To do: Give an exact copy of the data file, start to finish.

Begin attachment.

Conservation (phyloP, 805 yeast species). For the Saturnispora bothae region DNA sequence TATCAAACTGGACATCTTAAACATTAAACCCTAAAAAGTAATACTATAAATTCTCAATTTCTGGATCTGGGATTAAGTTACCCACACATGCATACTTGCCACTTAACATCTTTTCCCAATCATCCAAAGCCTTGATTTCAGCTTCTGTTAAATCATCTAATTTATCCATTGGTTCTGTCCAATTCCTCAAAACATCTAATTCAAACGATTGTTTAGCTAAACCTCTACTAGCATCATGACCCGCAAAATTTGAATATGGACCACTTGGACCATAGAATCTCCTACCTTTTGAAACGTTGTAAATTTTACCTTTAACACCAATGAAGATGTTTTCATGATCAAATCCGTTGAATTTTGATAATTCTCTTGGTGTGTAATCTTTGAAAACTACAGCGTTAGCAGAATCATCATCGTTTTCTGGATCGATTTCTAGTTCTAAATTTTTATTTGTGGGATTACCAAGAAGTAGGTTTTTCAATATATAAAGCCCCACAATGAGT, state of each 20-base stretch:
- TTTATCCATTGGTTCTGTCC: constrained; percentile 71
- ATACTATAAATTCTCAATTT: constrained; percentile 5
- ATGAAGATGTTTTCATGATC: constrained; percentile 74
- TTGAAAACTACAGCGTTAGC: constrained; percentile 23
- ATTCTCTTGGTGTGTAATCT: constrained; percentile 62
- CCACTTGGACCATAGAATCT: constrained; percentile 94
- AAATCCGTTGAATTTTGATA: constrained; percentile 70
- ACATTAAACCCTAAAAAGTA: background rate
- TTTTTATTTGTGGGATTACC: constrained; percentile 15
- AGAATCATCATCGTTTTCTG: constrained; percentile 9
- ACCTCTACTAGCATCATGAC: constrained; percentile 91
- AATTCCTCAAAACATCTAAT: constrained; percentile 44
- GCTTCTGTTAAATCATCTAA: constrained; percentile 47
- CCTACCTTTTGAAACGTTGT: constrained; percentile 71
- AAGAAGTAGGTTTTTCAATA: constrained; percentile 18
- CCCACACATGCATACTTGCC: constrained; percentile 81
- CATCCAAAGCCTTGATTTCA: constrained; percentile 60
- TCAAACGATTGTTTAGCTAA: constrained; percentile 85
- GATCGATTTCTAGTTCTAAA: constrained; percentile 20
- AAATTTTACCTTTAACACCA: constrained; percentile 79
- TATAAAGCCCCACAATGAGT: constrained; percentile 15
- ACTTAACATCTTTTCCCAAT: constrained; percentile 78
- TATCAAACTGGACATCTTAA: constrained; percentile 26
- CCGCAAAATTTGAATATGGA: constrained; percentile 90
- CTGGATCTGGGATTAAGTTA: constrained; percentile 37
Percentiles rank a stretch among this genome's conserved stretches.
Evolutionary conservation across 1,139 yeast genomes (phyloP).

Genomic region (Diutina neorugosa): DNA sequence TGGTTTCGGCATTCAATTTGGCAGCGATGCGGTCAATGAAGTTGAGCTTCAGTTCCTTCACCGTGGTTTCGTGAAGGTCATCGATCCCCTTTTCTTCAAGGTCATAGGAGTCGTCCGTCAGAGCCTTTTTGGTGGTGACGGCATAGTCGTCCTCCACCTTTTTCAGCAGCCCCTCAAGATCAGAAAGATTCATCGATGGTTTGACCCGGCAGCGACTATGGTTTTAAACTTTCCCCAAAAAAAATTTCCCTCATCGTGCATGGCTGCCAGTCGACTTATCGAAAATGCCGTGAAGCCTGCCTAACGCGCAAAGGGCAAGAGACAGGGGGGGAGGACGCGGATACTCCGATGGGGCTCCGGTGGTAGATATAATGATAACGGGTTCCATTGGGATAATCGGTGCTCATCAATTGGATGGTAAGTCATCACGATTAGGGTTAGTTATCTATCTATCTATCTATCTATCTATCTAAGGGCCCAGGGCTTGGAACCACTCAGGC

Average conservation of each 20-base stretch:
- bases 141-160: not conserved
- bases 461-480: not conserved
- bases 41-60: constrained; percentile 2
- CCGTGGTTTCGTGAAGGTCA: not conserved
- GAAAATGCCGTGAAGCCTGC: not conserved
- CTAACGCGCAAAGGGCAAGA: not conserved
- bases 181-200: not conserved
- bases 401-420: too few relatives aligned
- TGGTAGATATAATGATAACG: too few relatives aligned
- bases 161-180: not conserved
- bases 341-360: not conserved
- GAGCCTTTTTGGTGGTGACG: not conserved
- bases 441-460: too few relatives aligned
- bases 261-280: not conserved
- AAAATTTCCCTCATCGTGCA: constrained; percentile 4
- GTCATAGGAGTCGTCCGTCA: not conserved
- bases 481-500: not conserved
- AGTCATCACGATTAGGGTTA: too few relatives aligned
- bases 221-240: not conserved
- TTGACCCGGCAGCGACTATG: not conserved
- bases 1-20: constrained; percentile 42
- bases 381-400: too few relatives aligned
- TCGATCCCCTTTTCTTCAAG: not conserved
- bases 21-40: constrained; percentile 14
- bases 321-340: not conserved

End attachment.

Conservation (phyloP, 805 yeast species). For the Saturnispora bothae region DNA sequence TATCAAACTGGACATCTTAAACATTAAACCCTAAAAAGTAATACTATAAATTCTCAATTTCTGGATCTGGGATTAAGTTACCCACACATGCATACTTGCCACTTAACATCTTTTCCCAATCATCCAAAGCCTTGATTTCAGCTTCTGTTAAATCATCTAATTTATCCATTGGTTCTGTCCAATTCCTCAAAACATCTAATTCAAACGATTGTTTAGCTAAACCTCTACTAGCATCATGACCCGCAAAATTTGAATATGGACCACTTGGACCATAGAATCTCCTACCTTTTGAAACGTTGTAAATTTTACCTTTAACACCAATGAAGATGTTTTCATGATCAAATCCGTTGAATTTTGATAATTCTCTTGGTGTGTAATCTTTGAAAACTACAGCGTTAGCAGAATCATCATCGTTTTCTGGATCGATTTCTAGTTCTAAATTTTTATTTGTGGGATTACCAAGAAGTAGGTTTTTCAATATATAAAGCCCCACAATGAGT, state of each 20-base stretch:
- TTTATCCATTGGTTCTGTCC: constrained; percentile 71
- ATACTATAAATTCTCAATTT: constrained; percentile 5
- ATGAAGATGTTTTCATGATC: constrained; percentile 74
- TTGAAAACTACAGCGTTAGC: constrained; percentile 23
- ATTCTCTTGGTGTGTAATCT: constrained; percentile 62
- CCACTTGGACCATAGAATCT: constrained; percentile 94
- AAATCCGTTGAATTTTGATA: constrained; percentile 70
- ACATTAAACCCTAAAAAGTA: background rate
- TTTTTATTTGTGGGATTACC: constrained; percentile 15
- AGAATCATCATCGTTTTCTG: constrained; percentile 9
- ACCTCTACTAGCATCATGAC: constrained; percentile 91
- AATTCCTCAAAACATCTAAT: constrained; percentile 44
- GCTTCTGTTAAATCATCTAA: constrained; percentile 47
- CCTACCTTTTGAAACGTTGT: constrained; percentile 71
- AAGAAGTAGGTTTTTCAATA: constrained; percentile 18
- CCCACACATGCATACTTGCC: constrained; percentile 81
- CATCCAAAGCCTTGATTTCA: constrained; percentile 60
- TCAAACGATTGTTTAGCTAA: constrained; percentile 85
- GATCGATTTCTAGTTCTAAA: constrained; percentile 20
- AAATTTTACCTTTAACACCA: constrained; percentile 79
- TATAAAGCCCCACAATGAGT: constrained; percentile 15
- ACTTAACATCTTTTCCCAAT: constrained; percentile 78
- TATCAAACTGGACATCTTAA: constrained; percentile 26
- CCGCAAAATTTGAATATGGA: constrained; percentile 90
- CTGGATCTGGGATTAAGTTA: constrained; percentile 37
Percentiles rank a stretch among this genome's conserved stretches.
Evolutionary conservation across 1,139 yeast genomes (phyloP).

Genomic region (Diutina neorugosa): DNA sequence TGGTTTCGGCATTCAATTTGGCAGCGATGCGGTCAATGAAGTTGAGCTTCAGTTCCTTCACCGTGGTTTCGTGAAGGTCATCGATCCCCTTTTCTTCAAGGTCATAGGAGTCGTCCGTCAGAGCCTTTTTGGTGGTGACGGCATAGTCGTCCTCCACCTTTTTCAGCAGCCCCTCAAGATCAGAAAGATTCATCGATGGTTTGACCCGGCAGCGACTATGGTTTTAAACTTTCCCCAAAAAAAATTTCCCTCATCGTGCATGGCTGCCAGTCGACTTATCGAAAATGCCGTGAAGCCTGCCTAACGCGCAAAGGGCAAGAGACAGGGGGGGAGGACGCGGATACTCCGATGGGGCTCCGGTGGTAGATATAATGATAACGGGTTCCATTGGGATAATCGGTGCTCATCAATTGGATGGTAAGTCATCACGATTAGGGTTAGTTATCTATCTATCTATCTATCTATCTATCTAAGGGCCCAGGGCTTGGAACCACTCAGGC

Average conservation of each 20-base stretch:
- bases 141-160: not conserved
- bases 461-480: not conserved
- bases 41-60: constrained; percentile 2
- CCGTGGTTTCGTGAAGGTCA: not conserved
- GAAAATGCCGTGAAGCCTGC: not conserved
- CTAACGCGCAAAGGGCAAGA: not conserved
- bases 181-200: not conserved
- bases 401-420: too few relatives aligned
- TGGTAGATATAATGATAACG: too few relatives aligned
- bases 161-180: not conserved
- bases 341-360: not conserved
- GAGCCTTTTTGGTGGTGACG: not conserved
- bases 441-460: too few relatives aligned
- bases 261-280: not conserved
- AAAATTTCCCTCATCGTGCA: constrained; percentile 4
- GTCATAGGAGTCGTCCGTCA: not conserved
- bases 481-500: not conserved
- AGTCATCACGATTAGGGTTA: too few relatives aligned
- bases 221-240: not conserved
- TTGACCCGGCAGCGACTATG: not conserved
- bases 1-20: constrained; percentile 42
- bases 381-400: too few relatives aligned
- TCGATCCCCTTTTCTTCAAG: not conserved
- bases 21-40: constrained; percentile 14
- bases 321-340: not conserved